David Barondess, PhD

Graduate Program Director
Associate Professor of Epidemiology and Biostatistics

Department of Epidemiology and Biostatistics
909 Wilson Road Room B601
East Lansing, Michigan 48824
Telephone: 517.353.8623
E-mail: dbarondess@epi.msu.edu

Dr. Barondess’s research is centered on the intersection of drug dependence epidemiology and skeletal health and disease. A main interest here is exploring ethnic disparities, gene-environment interactions, ageing, and socioeconomic factors vis-à-vis patterns of drug/polydrug use, including tobacco-alcohol exposures. This drug-drug combination focus supports his longer-term research interests which include achieving a better understanding of the epidemiology of, and the variability in, patterns of adolescent growth and development (especially musculoskeletal) that may portend an increased risk of developing skeletal fragility fractures. An important goal here is to advance this fledgling field of drug use-skeletal health-oriented epidemiology by ‘bridging’ the influence of drug dependence on skeletal health. Ultimately the hope is to better understand the patterns and variability associated with the effects of tobacco-alcohol on (early) menopause, and on early predictors of osteoporosis and subsequent fracture risk.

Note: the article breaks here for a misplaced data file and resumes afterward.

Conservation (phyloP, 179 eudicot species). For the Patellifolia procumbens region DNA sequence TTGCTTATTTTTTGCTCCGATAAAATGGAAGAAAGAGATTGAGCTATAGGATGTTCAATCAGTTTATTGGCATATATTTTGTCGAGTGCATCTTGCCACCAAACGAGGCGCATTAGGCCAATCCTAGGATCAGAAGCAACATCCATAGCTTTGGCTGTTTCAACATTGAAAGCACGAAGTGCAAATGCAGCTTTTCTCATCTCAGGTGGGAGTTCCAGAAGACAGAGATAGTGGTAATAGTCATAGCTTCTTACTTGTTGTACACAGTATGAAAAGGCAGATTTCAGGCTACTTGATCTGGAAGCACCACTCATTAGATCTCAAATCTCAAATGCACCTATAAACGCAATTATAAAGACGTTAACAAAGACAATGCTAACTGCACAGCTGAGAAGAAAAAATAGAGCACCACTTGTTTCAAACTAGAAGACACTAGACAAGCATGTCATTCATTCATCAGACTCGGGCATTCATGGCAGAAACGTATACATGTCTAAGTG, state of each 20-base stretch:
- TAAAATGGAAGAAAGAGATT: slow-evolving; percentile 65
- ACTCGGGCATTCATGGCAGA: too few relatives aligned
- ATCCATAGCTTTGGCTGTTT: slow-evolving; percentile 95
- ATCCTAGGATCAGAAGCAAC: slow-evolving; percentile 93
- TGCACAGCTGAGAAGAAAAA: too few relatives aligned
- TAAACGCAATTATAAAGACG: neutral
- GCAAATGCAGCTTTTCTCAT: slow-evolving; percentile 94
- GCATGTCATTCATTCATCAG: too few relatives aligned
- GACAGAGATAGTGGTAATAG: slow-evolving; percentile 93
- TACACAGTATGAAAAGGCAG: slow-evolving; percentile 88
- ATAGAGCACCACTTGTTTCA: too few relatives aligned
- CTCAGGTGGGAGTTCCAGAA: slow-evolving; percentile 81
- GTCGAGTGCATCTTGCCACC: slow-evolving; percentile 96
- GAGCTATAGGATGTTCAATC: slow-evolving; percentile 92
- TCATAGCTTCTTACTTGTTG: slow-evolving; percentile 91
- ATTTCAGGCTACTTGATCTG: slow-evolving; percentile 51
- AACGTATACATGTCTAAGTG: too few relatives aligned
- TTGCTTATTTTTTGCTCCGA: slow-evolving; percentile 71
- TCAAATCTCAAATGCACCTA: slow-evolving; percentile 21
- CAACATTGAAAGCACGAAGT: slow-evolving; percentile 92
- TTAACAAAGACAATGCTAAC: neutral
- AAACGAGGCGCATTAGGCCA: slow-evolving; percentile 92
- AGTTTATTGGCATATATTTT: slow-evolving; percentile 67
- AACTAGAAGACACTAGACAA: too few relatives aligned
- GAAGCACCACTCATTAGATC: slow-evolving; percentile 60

Prior to Dr. Barondess’s current appointment, he held academic/research positions at a number of institutions, including The University of Michigan, Ann Arbor, where, in conjunction with MSU, his NSF-supported doctoral research represented the first ever study of prehistoric and early historic period Great Lakes Native American skeletal biomechanics and densitometric analyses of bone quantity and quality via non-invasive CT imaging.

Dr. Barondess completed a post-graduate research fellowship within the Wayne State University (WSU) School of Medicine, Department of Internal Medicine, on post-menopausal osteoporosis and skeletal morphometrics, where he was also involved in studying skeletal health as part of WSU’s involvement with the Women’s Health Initiative (WHI) research study. At WSU he was also Director of Biological and Forensic Anthropology in the College of Science.

Most recently Dr. Barondess has been a NIDA-supported research fellow in the MSU-College of Human Medicine’s Department of Epidemiology, where he received advanced training in drug dependence epidemiology.

Dr. Barondess has received teaching and research awards at several institutions; he has also been an active participant in the NIH/American Society for Bone and Mineral Research Graduate Mentor for Minority Access to Research Careers Program. Dr. Barondess also maintains numerous ongoing consultantships in forensic anthropology and bioarchaeology with federal, state, and private entities.